An Argument Against Government Education

Note: This is by no means a complete essay… there are many issues to consider when pushing for/advocating homeschooling for everyone. Yes, I believe it is biblical, but the way the world is right now it is not possible for everyone to homeschool. Yet we cannot just sit back and say the world isn’t ready, because unless we start to change it, it never will. Start with what we can do, leave the rest to God.

Since 1870, every state in the United States of America has provided free elementary education. This education is not free, however. It is paid for by the tax dollars of American citizens, whether their children utilize the government school system or not. For years, Americans have used this program, blindly thinking that it is the duty of the government to provide children with free education. Frederic Bastiat would beg to differ. In his classic dissertation, The Law, Bastiat defines the purpose of law, and in doing so rejects the public school system. Batsiat supports his argument by saying that education is not the purpose of the government and that government education is socialistic.

Firstly, Bastiat denies the supposed right of government education by defining the purpose of the law. “Law is the common force organized to act as an obstacle to injustice. In short, law is justice,” writes Bastiat early in his essay. At another part of his article, Bastiat defines justice as the “collective organization of the individual right to lawful defense.” If government is to enforce the law, then it is the duty of government to abolish injustice and replace it with justice. Yet Bastiat believes that three gifts from God “precede all human legislation.” These three things are “life, faculties, production – in other words, individuality, liberty, property.” The public school system does not encourage individuality and liberty. Instead of encouraging students to think freely and formulate opinions themselves, government schools teach a socialistic, conformist worldview.  Of public education, Bastiat says, “if you desire to prevent [injurious] opinions and customs from becoming permanent, you will secure the second generation by a general system of… education.” In modern times, a Christian worldview is considered by many to be injurious. Thus, public education seeks to eliminate Christian reason, instead of letting “the seeds of truth germinate along with the development of reason.”

Secondly, Bastiat argues that the public school system is socialistic. As defined by Bastiat, socialism is legal plunder in an organized fashion – one of these fasions being the public schools. Legal plunder is not, however, legal. It is plunder guarded by the law, but it does not fulfill the true purpose of the law – to enforce justice. “It is best to wipe [legal plunder] out,” Bastiat states. “Not all socialism is bad,” one may say. “It is right that the law provide education for all.” Bastiat quickly refutes this thinking, defining it as a fallacy. “It is not sufficient… that the law guaranty to every citizen the free… use of his faculties,” Bastiat writes in The Law. “Instead, it is demanded that the law should directly extend… education… throughout the nation.” Bastiat calls this the seductive lure of socialism. Thoughts like these – of equality for all, physical, intellectual, and moral self-improvement – are not valid. The government does not exist as a nanny, but exists to protect its charges from injustice. Also, those with a biblical worldview should deny socialism. Christians are told not to conform to the world, but rather to be transformed by renewing their minds – not by letting the government wipe out ‘injurious’ yet biblical thoughts.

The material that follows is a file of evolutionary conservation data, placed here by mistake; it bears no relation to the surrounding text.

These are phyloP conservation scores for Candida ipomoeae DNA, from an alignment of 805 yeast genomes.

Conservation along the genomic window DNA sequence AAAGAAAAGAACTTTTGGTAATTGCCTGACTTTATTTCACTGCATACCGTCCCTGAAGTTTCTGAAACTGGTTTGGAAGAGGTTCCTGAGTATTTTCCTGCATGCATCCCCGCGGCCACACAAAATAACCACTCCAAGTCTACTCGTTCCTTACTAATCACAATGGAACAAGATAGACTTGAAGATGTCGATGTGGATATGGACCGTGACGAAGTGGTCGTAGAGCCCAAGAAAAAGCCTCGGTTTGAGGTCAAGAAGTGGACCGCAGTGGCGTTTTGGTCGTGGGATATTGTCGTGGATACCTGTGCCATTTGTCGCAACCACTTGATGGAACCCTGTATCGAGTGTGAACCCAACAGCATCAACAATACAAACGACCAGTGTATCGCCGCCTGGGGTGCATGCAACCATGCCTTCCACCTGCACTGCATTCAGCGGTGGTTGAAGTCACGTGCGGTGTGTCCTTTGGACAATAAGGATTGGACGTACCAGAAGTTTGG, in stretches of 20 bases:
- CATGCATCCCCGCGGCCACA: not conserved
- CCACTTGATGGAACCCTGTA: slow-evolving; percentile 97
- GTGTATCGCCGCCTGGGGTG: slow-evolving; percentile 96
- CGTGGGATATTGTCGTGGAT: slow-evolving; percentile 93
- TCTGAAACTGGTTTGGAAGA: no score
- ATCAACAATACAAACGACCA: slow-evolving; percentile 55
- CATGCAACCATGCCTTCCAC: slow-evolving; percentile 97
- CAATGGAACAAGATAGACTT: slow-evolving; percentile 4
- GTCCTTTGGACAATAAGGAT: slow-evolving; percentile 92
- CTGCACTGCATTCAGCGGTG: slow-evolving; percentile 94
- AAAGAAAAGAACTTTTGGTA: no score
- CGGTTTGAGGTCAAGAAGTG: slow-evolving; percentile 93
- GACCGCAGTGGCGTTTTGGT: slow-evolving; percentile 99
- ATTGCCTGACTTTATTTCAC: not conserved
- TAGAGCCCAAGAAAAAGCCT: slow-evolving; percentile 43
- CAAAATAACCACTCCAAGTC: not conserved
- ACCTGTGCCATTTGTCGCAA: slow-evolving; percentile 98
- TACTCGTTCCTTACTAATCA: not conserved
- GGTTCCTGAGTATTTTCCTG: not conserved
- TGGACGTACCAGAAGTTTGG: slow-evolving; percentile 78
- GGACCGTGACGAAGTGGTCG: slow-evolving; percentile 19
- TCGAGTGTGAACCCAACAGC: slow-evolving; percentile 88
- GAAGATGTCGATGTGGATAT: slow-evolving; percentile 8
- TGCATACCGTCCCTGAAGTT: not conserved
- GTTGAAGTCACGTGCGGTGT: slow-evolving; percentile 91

So what must be done? Must Christians continue to take part in socialistic education that the government has no lawful purpose in executing and, or is there an alternative? The Bible speaks of parents teaching their children. In Ephesians, fathers are commanded to “bring [your children] up in the discipline and instruction of the Lord” (Eph. 6:4, ESV). Deuteronomy 6 speaks of parents telling their children of the commands of God, not just during the evenings when the children are home from school, but “when you sit in your house, when you walk by the way, when you lie down, and when you rise” (Deut. 6:7, ESV). Instead of conforming to the world and the public school system, let the words that God commands “be on your heart. You shall teach them diligently to your children… you shall bind them as a sign on your hand, and they shall be as frontlets to your eyes” (Deut. 6:6-8). The only way for parents to teach the Bible to their children at all times is to homeschool, thus following the command to “train [your children] up in the discipline and instruction of the Lord” (Ephesians 6:4).

Bail O Dia Ort,
Kyleigh

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